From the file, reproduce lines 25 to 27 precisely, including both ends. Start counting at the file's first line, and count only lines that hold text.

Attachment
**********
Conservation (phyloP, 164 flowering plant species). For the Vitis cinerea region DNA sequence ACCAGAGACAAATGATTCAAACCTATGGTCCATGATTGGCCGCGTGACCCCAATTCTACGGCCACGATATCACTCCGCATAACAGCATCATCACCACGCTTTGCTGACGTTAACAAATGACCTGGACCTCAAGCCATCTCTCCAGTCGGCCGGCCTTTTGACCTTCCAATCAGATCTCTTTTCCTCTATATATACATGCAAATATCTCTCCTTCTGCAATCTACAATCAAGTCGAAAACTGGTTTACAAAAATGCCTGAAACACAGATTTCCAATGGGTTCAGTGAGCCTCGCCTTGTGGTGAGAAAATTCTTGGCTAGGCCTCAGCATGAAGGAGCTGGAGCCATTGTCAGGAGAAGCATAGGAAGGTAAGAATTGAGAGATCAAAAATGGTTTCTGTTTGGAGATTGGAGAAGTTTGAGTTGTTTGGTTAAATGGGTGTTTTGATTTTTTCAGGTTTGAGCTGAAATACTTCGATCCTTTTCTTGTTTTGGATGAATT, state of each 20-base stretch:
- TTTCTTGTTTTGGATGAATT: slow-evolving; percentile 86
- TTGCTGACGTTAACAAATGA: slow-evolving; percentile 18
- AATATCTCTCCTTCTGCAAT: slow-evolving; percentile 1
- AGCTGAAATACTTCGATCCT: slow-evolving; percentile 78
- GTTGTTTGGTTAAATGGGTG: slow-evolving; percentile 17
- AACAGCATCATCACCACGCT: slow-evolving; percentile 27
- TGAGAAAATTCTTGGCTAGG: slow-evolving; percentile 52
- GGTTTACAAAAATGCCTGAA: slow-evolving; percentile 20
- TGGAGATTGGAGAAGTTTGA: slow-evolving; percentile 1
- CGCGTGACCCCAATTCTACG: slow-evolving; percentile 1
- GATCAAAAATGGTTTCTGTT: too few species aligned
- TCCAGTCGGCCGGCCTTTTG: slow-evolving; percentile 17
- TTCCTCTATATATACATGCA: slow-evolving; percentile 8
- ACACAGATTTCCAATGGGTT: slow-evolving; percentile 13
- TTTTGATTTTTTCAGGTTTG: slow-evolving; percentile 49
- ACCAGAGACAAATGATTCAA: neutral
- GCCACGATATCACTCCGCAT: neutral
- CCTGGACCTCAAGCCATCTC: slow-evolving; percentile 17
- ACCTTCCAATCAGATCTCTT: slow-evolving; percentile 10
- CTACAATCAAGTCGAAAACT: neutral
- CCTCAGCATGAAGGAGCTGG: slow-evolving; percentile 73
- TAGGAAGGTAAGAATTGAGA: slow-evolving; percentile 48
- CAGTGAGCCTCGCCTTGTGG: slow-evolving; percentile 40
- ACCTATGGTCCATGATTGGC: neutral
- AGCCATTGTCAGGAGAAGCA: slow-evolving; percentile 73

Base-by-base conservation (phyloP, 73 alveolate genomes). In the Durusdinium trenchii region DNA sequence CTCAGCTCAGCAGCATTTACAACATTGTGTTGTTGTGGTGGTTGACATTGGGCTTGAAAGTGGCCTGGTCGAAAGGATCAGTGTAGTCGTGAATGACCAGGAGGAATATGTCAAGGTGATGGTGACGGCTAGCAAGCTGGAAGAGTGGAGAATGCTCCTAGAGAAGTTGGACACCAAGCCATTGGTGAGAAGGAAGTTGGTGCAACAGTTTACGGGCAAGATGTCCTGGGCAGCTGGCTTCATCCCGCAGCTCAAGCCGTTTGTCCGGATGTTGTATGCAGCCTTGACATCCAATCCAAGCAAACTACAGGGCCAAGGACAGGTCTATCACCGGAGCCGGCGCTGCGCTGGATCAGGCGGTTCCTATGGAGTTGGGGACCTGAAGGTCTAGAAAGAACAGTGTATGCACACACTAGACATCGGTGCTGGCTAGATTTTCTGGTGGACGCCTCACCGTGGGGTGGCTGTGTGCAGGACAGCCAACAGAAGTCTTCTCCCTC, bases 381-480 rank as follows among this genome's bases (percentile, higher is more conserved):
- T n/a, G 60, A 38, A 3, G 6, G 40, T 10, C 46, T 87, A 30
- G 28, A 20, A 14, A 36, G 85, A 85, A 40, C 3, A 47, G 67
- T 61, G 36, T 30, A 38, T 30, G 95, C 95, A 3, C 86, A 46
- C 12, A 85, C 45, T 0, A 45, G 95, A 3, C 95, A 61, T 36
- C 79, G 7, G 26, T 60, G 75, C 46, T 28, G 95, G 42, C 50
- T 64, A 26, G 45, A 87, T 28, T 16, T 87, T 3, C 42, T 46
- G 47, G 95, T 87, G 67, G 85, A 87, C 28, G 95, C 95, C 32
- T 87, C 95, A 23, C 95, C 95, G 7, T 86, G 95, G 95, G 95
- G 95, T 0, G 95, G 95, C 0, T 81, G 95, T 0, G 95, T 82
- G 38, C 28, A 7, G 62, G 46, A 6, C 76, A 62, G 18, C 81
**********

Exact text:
- ACCTATGGTCCATGATTGGC: neutral
- AGCCATTGTCAGGAGAAGCA: slow-evolving; percentile 73

Base-by-base conservation (phyloP, 73 alveolate genomes). In the Durusdinium trenchii region DNA sequence CTCAGCTCAGCAGCATTTACAACATTGTGTTGTTGTGGTGGTTGACATTGGGCTTGAAAGTGGCCTGGTCGAAAGGATCAGTGTAGTCGTGAATGACCAGGAGGAATATGTCAAGGTGATGGTGACGGCTAGCAAGCTGGAAGAGTGGAGAATGCTCCTAGAGAAGTTGGACACCAAGCCATTGGTGAGAAGGAAGTTGGTGCAACAGTTTACGGGCAAGATGTCCTGGGCAGCTGGCTTCATCCCGCAGCTCAAGCCGTTTGTCCGGATGTTGTATGCAGCCTTGACATCCAATCCAAGCAAACTACAGGGCCAAGGACAGGTCTATCACCGGAGCCGGCGCTGCGCTGGATCAGGCGGTTCCTATGGAGTTGGGGACCTGAAGGTCTAGAAAGAACAGTGTATGCACACACTAGACATCGGTGCTGGCTAGATTTTCTGGTGGACGCCTCACCGTGGGGTGGCTGTGTGCAGGACAGCCAACAGAAGTCTTCTCCCTC, bases 381-480 rank as follows among this genome's bases (percentile, higher is more conserved):